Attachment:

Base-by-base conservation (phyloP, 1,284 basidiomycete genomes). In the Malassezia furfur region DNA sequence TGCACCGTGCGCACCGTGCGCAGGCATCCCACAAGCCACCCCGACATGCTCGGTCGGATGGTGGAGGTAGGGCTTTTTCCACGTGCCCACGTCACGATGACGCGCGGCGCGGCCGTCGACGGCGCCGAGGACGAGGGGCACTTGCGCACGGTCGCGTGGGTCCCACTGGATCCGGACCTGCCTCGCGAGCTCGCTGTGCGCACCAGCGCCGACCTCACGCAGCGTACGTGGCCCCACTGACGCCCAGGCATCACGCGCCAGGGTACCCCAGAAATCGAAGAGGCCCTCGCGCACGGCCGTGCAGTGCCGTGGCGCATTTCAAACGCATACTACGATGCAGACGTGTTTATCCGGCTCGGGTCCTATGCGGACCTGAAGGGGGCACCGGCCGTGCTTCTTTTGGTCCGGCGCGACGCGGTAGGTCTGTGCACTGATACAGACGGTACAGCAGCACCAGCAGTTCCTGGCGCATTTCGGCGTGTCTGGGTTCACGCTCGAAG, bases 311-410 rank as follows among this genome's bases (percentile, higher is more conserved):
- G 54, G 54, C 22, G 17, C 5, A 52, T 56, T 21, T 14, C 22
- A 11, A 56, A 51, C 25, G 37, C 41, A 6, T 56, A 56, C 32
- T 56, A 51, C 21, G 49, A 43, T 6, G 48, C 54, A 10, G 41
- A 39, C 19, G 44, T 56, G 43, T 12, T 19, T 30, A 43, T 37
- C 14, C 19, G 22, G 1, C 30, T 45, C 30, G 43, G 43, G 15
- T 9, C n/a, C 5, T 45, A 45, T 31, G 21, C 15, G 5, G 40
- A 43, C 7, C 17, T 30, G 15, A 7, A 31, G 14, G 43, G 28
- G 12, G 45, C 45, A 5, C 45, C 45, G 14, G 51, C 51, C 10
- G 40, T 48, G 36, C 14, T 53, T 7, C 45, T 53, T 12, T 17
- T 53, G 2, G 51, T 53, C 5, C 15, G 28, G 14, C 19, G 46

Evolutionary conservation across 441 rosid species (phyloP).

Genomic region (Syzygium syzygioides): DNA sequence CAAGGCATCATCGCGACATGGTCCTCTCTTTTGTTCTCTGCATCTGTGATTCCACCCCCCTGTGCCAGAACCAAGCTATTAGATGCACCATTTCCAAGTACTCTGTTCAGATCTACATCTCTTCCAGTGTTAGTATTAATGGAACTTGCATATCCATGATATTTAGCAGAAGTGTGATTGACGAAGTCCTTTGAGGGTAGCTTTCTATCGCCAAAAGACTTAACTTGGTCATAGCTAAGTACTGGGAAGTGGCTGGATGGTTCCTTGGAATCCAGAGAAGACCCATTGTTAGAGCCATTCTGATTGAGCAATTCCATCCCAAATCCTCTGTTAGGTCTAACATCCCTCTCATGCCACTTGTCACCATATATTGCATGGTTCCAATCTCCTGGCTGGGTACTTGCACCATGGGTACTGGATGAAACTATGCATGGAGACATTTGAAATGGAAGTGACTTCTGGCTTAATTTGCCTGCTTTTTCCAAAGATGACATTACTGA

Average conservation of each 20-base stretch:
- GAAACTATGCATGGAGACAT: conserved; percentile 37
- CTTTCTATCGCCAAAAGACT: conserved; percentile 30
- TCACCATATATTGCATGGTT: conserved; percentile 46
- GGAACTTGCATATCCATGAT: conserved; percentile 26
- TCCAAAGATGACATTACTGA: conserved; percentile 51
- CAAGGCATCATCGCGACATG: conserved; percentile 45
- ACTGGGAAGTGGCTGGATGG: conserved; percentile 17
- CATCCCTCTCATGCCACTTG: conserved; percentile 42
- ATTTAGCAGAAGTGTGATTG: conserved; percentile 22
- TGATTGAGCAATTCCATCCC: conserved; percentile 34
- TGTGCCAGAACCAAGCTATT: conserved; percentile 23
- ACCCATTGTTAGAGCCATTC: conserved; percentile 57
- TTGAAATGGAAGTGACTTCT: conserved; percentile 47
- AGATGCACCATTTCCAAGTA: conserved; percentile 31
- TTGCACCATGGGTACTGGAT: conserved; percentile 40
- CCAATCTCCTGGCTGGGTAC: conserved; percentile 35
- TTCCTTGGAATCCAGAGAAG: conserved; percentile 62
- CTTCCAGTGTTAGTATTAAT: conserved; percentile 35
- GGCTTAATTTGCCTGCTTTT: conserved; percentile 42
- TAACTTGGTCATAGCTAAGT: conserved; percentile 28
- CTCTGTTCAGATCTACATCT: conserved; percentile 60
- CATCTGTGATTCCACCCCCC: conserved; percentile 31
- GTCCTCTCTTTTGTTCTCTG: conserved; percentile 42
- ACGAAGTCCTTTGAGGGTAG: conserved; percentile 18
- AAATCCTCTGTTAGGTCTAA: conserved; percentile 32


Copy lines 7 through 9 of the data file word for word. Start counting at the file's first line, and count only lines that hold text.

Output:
- T 9, C n/a, C 5, T 45, A 45, T 31, G 21, C 15, G 5, G 40
- A 43, C 7, C 17, T 30, G 15, A 7, A 31, G 14, G 43, G 28
- G 12, G 45, C 45, A 5, C 45, C 45, G 14, G 51, C 51, C 10